The Millers – Aaron (Jeremy Sisto), Beth (Kate Ashfield), Marley (Ryan Simpkins) and Max (Ty Simpkins) – return from their holidays and find their house broken into and left in a mess. They call the police and despite the trepidation such a break-in causes, they settle back into their routine, hoping that the culprit will soon be caught. But there seems to be no sign of him. Little do they know that he might be much closer than they could ever suspect.
Hangman was an absolutely creepy film that completely worked for me despite some clichéd bits and a couple of lengths.
Seok-Woo (Yoo Gong) is busy with work and he doesn’t really have time for his daughter Soo-an (Soo-an Kim). After he gets her the wrong birthday present, she wants to go home to her mother who is divorced from Seok-Woo and lives in Busan. Seok-Woo is less than happy about that idea, but finally gives in and boards the train from Seoul to Busan with Soo-an the next day. But even as they make their way to the train station, something seems to be off. It’s only after the train has left, though, and the passengers find themselves trapped with zombies, that they realize how off things really are.
Train to Busan is one hell of a (zombie) film: emotional, funny and scary, it really works on pretty much every level while being absolutely entertaining.
When Romochka is four years old, he finds himself all alone and hungry, his mother doesn’t seem to be coming back to him. As he wanders through the streets of Moscow, he sees a dog and starts to follow it. The dog leads him home to its den where it lives with its puppies and their pack. It soon transforms into a second mother for Romochka, and Romochka himself transforms as well as he adapts to his life as a dog.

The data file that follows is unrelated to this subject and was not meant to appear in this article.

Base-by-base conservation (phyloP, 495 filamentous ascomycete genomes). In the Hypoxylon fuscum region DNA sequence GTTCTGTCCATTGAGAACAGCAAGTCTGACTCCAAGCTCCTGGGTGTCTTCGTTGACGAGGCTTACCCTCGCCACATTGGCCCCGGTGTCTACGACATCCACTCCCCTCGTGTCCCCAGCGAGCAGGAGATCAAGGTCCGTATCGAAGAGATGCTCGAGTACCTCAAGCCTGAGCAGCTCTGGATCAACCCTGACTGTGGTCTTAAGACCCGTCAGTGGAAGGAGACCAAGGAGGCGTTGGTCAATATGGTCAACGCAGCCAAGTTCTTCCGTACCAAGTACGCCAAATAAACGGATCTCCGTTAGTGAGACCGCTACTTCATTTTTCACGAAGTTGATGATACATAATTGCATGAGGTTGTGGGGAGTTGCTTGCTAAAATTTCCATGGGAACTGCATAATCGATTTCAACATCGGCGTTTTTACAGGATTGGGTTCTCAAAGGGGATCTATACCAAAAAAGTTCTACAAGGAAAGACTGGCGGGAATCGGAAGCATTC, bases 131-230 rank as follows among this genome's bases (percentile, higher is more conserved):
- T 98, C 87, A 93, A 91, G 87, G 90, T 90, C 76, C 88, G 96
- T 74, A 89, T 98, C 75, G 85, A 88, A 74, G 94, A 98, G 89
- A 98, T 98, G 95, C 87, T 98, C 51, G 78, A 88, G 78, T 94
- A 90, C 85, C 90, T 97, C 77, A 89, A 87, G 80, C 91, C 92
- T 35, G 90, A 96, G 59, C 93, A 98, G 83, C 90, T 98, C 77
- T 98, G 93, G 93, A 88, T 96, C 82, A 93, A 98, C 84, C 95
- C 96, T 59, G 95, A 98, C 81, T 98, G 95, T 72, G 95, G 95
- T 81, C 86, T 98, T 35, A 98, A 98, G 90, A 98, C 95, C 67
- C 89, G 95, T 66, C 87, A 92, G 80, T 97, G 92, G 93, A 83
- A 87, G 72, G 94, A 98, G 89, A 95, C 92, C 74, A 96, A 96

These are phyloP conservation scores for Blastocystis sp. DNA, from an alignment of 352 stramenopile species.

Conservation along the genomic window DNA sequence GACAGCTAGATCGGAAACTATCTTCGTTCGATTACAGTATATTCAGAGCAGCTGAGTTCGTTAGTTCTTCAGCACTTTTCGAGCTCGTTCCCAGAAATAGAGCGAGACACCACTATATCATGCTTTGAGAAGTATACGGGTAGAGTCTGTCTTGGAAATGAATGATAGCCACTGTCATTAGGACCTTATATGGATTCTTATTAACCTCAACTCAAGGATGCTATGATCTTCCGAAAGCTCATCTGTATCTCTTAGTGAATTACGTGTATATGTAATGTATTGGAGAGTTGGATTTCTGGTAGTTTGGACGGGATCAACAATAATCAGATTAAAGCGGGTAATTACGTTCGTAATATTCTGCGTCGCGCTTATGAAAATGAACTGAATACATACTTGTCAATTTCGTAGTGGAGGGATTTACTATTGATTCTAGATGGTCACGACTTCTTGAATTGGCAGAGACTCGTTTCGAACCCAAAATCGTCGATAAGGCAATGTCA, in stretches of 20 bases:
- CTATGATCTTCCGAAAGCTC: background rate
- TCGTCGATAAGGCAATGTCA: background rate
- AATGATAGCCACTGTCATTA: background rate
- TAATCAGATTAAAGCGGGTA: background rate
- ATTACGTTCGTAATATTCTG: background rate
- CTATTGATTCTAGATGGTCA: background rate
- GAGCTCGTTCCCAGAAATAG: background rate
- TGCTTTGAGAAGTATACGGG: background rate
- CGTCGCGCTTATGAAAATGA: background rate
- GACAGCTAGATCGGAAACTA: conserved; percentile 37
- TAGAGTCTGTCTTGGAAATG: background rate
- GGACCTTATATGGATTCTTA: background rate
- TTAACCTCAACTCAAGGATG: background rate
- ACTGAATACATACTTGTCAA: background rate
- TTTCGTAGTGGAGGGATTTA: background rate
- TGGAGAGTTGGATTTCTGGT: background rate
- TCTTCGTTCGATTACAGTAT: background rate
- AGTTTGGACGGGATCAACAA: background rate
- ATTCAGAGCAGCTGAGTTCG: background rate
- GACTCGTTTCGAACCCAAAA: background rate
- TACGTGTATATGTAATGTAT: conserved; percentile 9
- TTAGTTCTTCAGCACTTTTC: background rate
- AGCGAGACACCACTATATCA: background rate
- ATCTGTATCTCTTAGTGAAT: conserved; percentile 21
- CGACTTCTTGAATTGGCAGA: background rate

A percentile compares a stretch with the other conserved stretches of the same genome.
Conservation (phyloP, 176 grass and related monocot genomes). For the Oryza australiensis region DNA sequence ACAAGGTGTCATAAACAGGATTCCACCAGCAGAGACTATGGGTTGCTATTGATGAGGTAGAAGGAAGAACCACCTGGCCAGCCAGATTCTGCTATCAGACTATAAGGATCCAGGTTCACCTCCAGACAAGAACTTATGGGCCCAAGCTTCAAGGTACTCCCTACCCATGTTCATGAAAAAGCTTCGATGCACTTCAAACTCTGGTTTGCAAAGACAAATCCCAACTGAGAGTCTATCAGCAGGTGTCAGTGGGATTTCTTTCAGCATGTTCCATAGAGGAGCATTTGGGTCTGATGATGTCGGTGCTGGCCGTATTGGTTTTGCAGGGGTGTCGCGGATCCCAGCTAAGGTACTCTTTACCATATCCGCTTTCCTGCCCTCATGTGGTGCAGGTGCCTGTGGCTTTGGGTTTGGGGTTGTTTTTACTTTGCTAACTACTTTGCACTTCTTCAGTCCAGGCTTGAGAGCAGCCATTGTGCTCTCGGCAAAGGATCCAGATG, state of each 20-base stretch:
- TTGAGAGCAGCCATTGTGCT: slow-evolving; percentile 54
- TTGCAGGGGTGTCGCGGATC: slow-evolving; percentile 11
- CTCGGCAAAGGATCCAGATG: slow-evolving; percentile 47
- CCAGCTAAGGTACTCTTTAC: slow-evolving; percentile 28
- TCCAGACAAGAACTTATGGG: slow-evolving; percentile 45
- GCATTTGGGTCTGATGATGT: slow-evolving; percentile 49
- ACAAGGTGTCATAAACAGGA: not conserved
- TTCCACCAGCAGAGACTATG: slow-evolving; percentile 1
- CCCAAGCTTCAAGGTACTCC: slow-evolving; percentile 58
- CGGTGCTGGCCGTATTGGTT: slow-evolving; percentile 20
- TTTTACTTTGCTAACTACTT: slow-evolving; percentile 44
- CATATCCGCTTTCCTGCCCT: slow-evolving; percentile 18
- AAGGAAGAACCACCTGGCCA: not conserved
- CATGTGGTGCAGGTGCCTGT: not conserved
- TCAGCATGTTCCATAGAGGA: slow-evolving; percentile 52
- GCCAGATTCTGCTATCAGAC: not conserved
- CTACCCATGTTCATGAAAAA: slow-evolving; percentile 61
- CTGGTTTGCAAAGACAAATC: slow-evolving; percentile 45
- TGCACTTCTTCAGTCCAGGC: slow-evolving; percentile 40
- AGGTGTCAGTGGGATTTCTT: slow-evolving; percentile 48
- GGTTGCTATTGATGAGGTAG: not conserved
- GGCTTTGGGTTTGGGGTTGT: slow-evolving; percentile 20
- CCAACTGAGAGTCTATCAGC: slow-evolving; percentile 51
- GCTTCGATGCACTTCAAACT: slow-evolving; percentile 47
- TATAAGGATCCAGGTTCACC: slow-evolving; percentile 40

Dog Boy captures realistically how a child growing up with a wild pack of dogs could play out and packages that into an intriguing story with a strong first half and a weaker second half.
Steve (Laurie Calvert) and Josh (Oscar Dyekjær Giese) are snowboarders who are shooting a video in the alps. It’s supposed to be daring and fun but things go awry and the two of them, plus their PR manager and Steve’s now ex Branka (Gabriela Marcinková) find themselves stranded in the ski resort on top of the mountain in a hut that’s preparing to party all night. What seems like simply a bad evening turns into a really bad night when the hut is being swarmed by zombies.
Since I loved Hartl’s short films, my expectations for Angriff der Lederhosenzombies were pretty high. The movie couldn’t quite match those expectations, even though it’s really entertaining.
Psychoanalyst and philosopher Lou Andreas-Salomé (Nicole Heesters) has lived an interesting life and now that she is getting older, she is ready to tell her life story. Watched by her maid Mariechen (Katharina Schüttler), young writer Ernst Pfeiffer (Matthias Lier) comes to her house to write her biography: when Lou was younger (Katharina Lorenz), she fell in love with philosophy and psychoanalysis, while men around her kept falling in love with her – men like Friedrich Nietzsche (Alexander Scheer), Paul Rée (Philipp Hauß) or Rainer Maria Rilke (Julius Feldmeier). But all Lou wanted was to live life on her own terms.
Lou Andreas-Salomé is an excellently acted and beautifully filmed biopic with an interesting structure about a fascinating woman. But unfortunately it attempts too much and too little at the same time to make it well-rounded.